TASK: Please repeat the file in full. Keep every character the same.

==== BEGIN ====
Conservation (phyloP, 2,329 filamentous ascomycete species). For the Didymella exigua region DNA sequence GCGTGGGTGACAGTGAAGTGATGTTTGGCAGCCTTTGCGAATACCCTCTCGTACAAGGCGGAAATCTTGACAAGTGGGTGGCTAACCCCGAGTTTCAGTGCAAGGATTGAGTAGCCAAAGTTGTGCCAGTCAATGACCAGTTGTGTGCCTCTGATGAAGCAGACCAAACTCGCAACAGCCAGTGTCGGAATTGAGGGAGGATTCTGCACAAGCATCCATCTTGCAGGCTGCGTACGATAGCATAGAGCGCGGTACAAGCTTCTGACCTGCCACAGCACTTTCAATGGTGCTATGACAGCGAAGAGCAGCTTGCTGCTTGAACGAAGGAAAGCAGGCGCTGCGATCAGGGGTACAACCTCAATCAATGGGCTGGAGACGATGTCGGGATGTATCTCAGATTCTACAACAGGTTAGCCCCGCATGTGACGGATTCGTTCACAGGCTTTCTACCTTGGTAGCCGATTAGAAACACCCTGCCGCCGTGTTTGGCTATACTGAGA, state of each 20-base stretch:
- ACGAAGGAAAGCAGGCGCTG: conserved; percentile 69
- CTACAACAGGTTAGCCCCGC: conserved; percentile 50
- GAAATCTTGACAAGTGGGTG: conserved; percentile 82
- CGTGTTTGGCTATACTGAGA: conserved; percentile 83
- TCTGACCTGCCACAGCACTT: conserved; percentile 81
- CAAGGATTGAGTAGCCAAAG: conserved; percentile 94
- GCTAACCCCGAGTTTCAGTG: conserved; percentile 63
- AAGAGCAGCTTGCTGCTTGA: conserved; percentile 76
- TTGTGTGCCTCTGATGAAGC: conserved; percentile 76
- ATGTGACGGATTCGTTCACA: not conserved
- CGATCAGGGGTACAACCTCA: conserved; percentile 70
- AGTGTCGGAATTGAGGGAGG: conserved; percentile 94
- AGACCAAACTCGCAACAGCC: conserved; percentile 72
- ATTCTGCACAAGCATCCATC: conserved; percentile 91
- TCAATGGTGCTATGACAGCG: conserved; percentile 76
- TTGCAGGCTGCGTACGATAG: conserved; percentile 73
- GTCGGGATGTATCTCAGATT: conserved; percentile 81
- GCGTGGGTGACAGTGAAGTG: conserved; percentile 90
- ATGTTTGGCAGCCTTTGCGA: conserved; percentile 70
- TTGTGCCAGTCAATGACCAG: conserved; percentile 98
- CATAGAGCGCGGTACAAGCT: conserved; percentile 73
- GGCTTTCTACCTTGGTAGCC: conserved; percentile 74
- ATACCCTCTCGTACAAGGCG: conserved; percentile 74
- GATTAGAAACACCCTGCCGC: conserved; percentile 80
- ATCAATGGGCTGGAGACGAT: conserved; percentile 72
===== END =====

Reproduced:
Conservation (phyloP, 2,329 filamentous ascomycete species). For the Didymella exigua region DNA sequence GCGTGGGTGACAGTGAAGTGATGTTTGGCAGCCTTTGCGAATACCCTCTCGTACAAGGCGGAAATCTTGACAAGTGGGTGGCTAACCCCGAGTTTCAGTGCAAGGATTGAGTAGCCAAAGTTGTGCCAGTCAATGACCAGTTGTGTGCCTCTGATGAAGCAGACCAAACTCGCAACAGCCAGTGTCGGAATTGAGGGAGGATTCTGCACAAGCATCCATCTTGCAGGCTGCGTACGATAGCATAGAGCGCGGTACAAGCTTCTGACCTGCCACAGCACTTTCAATGGTGCTATGACAGCGAAGAGCAGCTTGCTGCTTGAACGAAGGAAAGCAGGCGCTGCGATCAGGGGTACAACCTCAATCAATGGGCTGGAGACGATGTCGGGATGTATCTCAGATTCTACAACAGGTTAGCCCCGCATGTGACGGATTCGTTCACAGGCTTTCTACCTTGGTAGCCGATTAGAAACACCCTGCCGCCGTGTTTGGCTATACTGAGA, state of each 20-base stretch:
- ACGAAGGAAAGCAGGCGCTG: conserved; percentile 69
- CTACAACAGGTTAGCCCCGC: conserved; percentile 50
- GAAATCTTGACAAGTGGGTG: conserved; percentile 82
- CGTGTTTGGCTATACTGAGA: conserved; percentile 83
- TCTGACCTGCCACAGCACTT: conserved; percentile 81
- CAAGGATTGAGTAGCCAAAG: conserved; percentile 94
- GCTAACCCCGAGTTTCAGTG: conserved; percentile 63
- AAGAGCAGCTTGCTGCTTGA: conserved; percentile 76
- TTGTGTGCCTCTGATGAAGC: conserved; percentile 76
- ATGTGACGGATTCGTTCACA: not conserved
- CGATCAGGGGTACAACCTCA: conserved; percentile 70
- AGTGTCGGAATTGAGGGAGG: conserved; percentile 94
- AGACCAAACTCGCAACAGCC: conserved; percentile 72
- ATTCTGCACAAGCATCCATC: conserved; percentile 91
- TCAATGGTGCTATGACAGCG: conserved; percentile 76
- TTGCAGGCTGCGTACGATAG: conserved; percentile 73
- GTCGGGATGTATCTCAGATT: conserved; percentile 81
- GCGTGGGTGACAGTGAAGTG: conserved; percentile 90
- ATGTTTGGCAGCCTTTGCGA: conserved; percentile 70
- TTGTGCCAGTCAATGACCAG: conserved; percentile 98
- CATAGAGCGCGGTACAAGCT: conserved; percentile 73
- GGCTTTCTACCTTGGTAGCC: conserved; percentile 74
- ATACCCTCTCGTACAAGGCG: conserved; percentile 74
- GATTAGAAACACCCTGCCGC: conserved; percentile 80
- ATCAATGGGCTGGAGACGAT: conserved; percentile 72